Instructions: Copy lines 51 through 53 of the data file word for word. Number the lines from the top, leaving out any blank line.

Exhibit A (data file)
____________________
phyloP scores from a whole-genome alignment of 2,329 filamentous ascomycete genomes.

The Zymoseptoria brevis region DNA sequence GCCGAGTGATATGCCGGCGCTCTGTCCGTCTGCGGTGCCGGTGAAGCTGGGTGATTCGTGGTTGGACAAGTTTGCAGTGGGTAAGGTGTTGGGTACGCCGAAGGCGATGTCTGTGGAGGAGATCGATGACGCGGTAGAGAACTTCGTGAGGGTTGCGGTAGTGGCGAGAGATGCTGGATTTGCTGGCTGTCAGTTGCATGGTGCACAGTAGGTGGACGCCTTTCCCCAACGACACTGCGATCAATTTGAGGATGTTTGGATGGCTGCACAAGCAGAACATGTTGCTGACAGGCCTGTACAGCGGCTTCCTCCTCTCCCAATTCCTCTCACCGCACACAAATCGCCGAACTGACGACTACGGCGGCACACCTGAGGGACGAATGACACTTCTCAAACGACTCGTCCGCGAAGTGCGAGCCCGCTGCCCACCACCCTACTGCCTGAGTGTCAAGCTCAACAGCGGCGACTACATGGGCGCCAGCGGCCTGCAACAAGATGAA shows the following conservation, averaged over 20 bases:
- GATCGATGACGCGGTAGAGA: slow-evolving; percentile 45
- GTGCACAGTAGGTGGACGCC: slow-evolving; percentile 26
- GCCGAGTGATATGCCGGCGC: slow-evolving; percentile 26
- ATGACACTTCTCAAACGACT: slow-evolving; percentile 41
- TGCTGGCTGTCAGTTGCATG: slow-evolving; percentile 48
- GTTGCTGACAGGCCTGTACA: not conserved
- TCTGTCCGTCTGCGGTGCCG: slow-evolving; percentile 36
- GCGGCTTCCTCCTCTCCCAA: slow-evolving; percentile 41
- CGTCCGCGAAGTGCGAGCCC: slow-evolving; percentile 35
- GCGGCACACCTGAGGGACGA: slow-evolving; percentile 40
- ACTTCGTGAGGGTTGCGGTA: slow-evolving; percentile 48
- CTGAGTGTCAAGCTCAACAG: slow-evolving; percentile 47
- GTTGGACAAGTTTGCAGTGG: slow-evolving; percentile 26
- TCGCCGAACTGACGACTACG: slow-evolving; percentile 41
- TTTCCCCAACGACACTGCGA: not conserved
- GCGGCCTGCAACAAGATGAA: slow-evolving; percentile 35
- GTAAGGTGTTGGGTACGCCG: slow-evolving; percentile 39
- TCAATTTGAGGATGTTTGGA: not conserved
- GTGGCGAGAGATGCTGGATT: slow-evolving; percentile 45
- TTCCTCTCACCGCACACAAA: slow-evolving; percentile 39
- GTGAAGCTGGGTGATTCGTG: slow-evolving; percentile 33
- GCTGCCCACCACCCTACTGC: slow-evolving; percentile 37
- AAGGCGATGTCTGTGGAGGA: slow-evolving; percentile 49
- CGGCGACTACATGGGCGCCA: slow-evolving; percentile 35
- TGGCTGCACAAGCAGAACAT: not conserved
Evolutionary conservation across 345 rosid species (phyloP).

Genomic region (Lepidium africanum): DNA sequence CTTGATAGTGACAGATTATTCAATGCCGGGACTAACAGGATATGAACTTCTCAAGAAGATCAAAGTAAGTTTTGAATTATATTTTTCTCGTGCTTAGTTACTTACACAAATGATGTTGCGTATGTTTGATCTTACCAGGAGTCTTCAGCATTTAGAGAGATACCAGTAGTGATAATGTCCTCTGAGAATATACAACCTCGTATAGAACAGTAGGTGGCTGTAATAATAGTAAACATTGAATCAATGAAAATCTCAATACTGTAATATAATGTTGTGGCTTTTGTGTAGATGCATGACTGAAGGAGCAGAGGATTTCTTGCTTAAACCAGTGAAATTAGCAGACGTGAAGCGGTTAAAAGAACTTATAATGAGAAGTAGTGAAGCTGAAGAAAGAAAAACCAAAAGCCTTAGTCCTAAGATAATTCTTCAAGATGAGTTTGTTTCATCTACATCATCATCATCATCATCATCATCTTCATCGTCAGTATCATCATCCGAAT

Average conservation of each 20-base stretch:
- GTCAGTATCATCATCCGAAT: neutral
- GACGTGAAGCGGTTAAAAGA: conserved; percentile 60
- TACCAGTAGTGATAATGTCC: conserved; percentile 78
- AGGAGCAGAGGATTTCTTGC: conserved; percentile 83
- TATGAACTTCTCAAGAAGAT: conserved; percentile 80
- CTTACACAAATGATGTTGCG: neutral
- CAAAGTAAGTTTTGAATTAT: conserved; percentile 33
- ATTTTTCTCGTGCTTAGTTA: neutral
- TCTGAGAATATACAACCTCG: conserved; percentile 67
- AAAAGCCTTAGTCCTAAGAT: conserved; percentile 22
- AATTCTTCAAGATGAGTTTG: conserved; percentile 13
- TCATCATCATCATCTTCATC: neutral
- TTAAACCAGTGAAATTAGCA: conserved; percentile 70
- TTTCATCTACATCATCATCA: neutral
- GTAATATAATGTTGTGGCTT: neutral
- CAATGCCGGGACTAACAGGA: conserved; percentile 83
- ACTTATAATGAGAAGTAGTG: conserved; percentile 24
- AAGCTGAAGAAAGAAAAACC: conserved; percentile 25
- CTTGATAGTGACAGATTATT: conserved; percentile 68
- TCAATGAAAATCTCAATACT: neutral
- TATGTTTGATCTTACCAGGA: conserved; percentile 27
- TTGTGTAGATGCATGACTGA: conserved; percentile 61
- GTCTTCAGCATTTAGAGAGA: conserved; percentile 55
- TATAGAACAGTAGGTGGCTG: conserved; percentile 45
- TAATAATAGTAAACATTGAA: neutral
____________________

- TATGTTTGATCTTACCAGGA: conserved; percentile 27
- TTGTGTAGATGCATGACTGA: conserved; percentile 61
- GTCTTCAGCATTTAGAGAGA: conserved; percentile 55